worker, philosophers and soldiers.
He helped run the Academy after Socrates’
• Aristotle 384-322 BC
Founder of “western” philosophy
He created the school of the Lyceum
He followed Plato’s teachings
He tutored Alexander the Great
He too was suspicious of pure democracy
A strong virtuous leader was important to him.
He wrote about logic, ethics, mathematics and
• The Scientific Method is one of his legacies…
Wrote The
Developed ideas
Method of
on government
questioning as a Favored a strong, Favored the one
learning tool.
strong and wise
rule as best form.
Considered to be Society has three
first western
Soldiers, and
Human Reason
was the key to
• Hellenistic :
Time period from the late 4th century BCE
to the 1st century CE that was characterized
by Greek achievement and a blending of
Persian, Egyptian, Greek, and Indian
cultures due to the empire of Alexander the
• Background
Ancient Greek and Hellenistic cultural achievements span
two different eras. The Ancient Greek golden age occurs
under the leadership of Pericles in the 5th century
BCE. These achievements were mainly confined to the
city-state of Athens, where a strong economy and good
government created the conditions necessary for such
advancements. The Hellenistic golden age occurs under the
leadership of Alexander the Great, who conquered an
empire stretching from the Greek mainland all the way to
the Indus River Valley. Hellenistic society was a
blending of Greek, Egyptian, Persian, and many other
cultures that gave rise to advancements in math, science,
art, and literature.
The Death of Alexander...
The death of Alexander the Great is still shrouded in mystery to this day. It seems hard to believe that a 33year-old man could die of natural causes that spring up out of the blue, and consequently, modern historians
have made many attempts to explain exactly what happened. According to Plutarch, the events leading up to
his death are as follows:
Alexander proceeded to Babylon, even after receiving word of several bad omens, such as ravens fighting
each other over the city wall with some falling dead right in front of him, a man with a deformed liver being
sacrificed in the king's honor, and his best lion was kicked to death by an ass. The god Serapis told a man to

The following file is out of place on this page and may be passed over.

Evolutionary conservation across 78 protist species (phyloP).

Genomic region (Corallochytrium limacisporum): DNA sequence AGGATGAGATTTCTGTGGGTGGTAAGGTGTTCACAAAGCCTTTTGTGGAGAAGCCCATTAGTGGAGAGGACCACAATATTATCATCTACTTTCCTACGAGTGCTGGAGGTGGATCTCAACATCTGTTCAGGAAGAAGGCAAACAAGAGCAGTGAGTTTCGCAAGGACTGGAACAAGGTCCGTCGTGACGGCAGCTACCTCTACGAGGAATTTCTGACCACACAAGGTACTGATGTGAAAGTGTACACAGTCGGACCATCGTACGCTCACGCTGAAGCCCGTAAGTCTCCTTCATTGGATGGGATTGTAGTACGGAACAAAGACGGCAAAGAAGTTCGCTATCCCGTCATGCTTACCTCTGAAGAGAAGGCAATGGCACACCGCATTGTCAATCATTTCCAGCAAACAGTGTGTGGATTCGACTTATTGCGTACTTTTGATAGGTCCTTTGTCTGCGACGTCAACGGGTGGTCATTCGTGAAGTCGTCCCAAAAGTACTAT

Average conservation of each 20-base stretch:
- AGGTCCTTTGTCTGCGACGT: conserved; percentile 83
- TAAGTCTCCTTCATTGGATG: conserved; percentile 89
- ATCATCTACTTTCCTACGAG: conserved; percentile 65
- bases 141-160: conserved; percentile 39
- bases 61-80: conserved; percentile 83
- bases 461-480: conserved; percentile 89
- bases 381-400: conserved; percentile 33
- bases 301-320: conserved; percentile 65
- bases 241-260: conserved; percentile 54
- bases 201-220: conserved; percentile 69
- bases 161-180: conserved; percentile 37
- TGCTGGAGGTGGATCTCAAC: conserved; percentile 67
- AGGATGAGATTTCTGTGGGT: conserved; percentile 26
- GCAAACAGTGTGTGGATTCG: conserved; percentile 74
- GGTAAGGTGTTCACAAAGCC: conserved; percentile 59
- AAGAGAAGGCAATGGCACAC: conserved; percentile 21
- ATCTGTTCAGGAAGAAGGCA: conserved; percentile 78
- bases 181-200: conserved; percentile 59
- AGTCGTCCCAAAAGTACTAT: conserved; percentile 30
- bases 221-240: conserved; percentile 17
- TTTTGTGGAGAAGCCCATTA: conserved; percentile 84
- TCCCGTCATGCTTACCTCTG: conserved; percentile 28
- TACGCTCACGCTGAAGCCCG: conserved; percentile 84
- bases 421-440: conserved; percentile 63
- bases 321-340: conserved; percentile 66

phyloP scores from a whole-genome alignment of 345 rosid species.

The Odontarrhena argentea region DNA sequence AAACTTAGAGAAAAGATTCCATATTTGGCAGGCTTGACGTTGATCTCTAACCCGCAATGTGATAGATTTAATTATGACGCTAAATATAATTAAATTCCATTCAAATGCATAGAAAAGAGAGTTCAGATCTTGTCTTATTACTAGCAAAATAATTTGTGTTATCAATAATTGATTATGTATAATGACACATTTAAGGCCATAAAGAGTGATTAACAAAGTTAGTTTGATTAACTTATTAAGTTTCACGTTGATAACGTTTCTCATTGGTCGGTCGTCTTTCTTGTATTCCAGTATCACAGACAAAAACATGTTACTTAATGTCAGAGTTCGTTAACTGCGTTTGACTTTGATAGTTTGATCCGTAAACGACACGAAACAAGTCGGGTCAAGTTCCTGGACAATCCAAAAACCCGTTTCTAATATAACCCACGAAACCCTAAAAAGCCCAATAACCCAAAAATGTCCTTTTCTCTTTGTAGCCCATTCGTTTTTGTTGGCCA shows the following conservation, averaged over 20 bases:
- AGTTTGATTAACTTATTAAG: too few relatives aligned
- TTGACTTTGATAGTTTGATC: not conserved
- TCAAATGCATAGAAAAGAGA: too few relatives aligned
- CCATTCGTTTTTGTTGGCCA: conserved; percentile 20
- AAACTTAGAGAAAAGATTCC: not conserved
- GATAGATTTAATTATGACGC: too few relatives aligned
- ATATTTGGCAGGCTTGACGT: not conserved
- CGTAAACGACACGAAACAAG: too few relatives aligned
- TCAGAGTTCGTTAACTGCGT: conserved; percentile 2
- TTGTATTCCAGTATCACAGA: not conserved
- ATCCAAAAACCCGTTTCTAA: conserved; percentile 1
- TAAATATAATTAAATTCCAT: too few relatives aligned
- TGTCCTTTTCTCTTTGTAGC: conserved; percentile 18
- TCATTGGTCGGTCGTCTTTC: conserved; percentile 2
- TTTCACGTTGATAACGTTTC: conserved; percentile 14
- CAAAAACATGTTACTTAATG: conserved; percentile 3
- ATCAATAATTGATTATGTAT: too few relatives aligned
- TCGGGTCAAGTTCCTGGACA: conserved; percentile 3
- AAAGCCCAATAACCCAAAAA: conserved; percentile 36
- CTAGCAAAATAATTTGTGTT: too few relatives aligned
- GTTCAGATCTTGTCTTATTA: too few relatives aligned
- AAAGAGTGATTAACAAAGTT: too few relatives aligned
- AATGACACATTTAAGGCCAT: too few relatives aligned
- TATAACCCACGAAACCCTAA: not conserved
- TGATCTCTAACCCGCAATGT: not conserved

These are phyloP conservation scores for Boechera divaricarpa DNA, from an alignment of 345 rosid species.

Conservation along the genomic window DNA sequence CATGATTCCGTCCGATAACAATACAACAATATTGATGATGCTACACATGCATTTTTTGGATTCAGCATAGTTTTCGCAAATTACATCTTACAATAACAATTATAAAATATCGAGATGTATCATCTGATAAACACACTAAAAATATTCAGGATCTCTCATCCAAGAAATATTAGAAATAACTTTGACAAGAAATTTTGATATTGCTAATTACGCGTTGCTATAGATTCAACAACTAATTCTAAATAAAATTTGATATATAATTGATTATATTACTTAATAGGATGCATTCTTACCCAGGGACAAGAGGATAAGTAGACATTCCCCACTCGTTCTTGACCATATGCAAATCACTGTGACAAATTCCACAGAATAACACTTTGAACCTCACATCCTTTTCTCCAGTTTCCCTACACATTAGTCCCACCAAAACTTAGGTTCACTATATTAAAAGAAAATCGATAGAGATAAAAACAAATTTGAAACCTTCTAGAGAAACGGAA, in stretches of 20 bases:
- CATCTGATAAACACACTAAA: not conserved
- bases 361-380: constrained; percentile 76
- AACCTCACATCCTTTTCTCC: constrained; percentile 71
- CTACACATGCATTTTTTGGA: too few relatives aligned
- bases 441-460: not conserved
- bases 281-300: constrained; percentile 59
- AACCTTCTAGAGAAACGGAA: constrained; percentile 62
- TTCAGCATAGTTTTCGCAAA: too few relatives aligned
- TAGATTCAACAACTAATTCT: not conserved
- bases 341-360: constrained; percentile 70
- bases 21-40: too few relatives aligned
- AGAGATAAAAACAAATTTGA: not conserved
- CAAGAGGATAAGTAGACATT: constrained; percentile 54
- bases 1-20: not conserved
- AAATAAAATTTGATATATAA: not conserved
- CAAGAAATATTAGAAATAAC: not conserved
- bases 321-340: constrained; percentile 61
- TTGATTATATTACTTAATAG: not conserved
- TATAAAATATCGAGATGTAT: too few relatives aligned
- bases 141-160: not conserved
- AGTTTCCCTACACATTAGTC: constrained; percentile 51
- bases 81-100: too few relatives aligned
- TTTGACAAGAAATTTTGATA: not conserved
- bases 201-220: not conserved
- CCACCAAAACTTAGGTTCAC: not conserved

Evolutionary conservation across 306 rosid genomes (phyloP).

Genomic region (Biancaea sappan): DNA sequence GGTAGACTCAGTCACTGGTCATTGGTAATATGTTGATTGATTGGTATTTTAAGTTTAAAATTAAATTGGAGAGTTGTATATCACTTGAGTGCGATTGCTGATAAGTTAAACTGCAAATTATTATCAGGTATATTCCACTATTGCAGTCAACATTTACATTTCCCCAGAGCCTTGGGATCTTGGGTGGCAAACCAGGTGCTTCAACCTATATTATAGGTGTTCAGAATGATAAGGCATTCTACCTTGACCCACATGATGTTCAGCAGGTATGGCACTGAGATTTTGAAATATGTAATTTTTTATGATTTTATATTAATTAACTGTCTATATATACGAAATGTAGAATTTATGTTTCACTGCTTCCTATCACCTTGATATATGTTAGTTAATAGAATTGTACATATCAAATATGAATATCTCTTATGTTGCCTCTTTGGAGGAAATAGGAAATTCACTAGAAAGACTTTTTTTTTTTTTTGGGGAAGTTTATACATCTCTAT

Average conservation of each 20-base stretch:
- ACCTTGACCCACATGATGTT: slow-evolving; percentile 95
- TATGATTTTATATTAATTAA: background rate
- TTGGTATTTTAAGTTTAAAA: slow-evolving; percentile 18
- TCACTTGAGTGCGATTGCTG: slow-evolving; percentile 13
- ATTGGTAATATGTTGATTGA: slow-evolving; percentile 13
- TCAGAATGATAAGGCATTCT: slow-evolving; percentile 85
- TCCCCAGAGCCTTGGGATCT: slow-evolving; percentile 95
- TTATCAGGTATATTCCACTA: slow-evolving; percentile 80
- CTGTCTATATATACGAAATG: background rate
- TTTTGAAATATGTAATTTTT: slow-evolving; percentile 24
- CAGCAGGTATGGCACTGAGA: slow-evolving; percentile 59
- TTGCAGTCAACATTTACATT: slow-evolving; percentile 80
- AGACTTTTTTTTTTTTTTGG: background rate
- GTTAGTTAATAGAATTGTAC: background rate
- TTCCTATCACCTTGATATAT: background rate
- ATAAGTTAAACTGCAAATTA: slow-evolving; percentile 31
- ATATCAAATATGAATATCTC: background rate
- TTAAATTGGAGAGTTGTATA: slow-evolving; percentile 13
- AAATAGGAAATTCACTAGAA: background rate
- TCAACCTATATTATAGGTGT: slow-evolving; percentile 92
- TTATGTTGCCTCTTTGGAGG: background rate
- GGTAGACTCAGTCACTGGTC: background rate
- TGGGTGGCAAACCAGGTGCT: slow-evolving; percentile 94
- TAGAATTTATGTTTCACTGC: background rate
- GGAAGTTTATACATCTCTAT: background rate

put on the king's robes and sit upon the throne. These all served as warnings to Alexander about what may lie
in store for him, but they did not deter him.
Once in Babylon, he drank heavily at several banquets. One such banquet was hosted by his friend, Medius.
In the Armenian version of the story, Psuedo-Callisthenes wrote that this banquet was a conspiracy involving
Iollas, Cassander, and others who were unhappy with Alexander. They gave him poisoned wine, and
immediately after drinking it, Alexander felt as if he had "been hit in the liver with an arrow." When he tried
to throw it back up, he was given a poisoned feather, which ensured that the poison would reach his blood
stream. He proceeded to get very sick and his condition deteriorated until his death. Plutarch did not believe
this version, saying the sudden pain Alexander felt after drinking was a detail "with which certain historians
felt obliged to embellish the occasion, and thus invent a tragic and moving finale to a great action.
Aristobulus tells us that he was seized with a raging fever, that when he became thirsty he drank wine which
made him delirious."
We will probably never know the truth, even though new theories are still coming out. We do know that
on the 7th of June, 323 BC, the Macedonians were allowed to file past their leader for the last time and
finally, three days later, he succumbed to the illness. Thus, on June 10, 323 BC, Alexander the Great
died at the age of 33.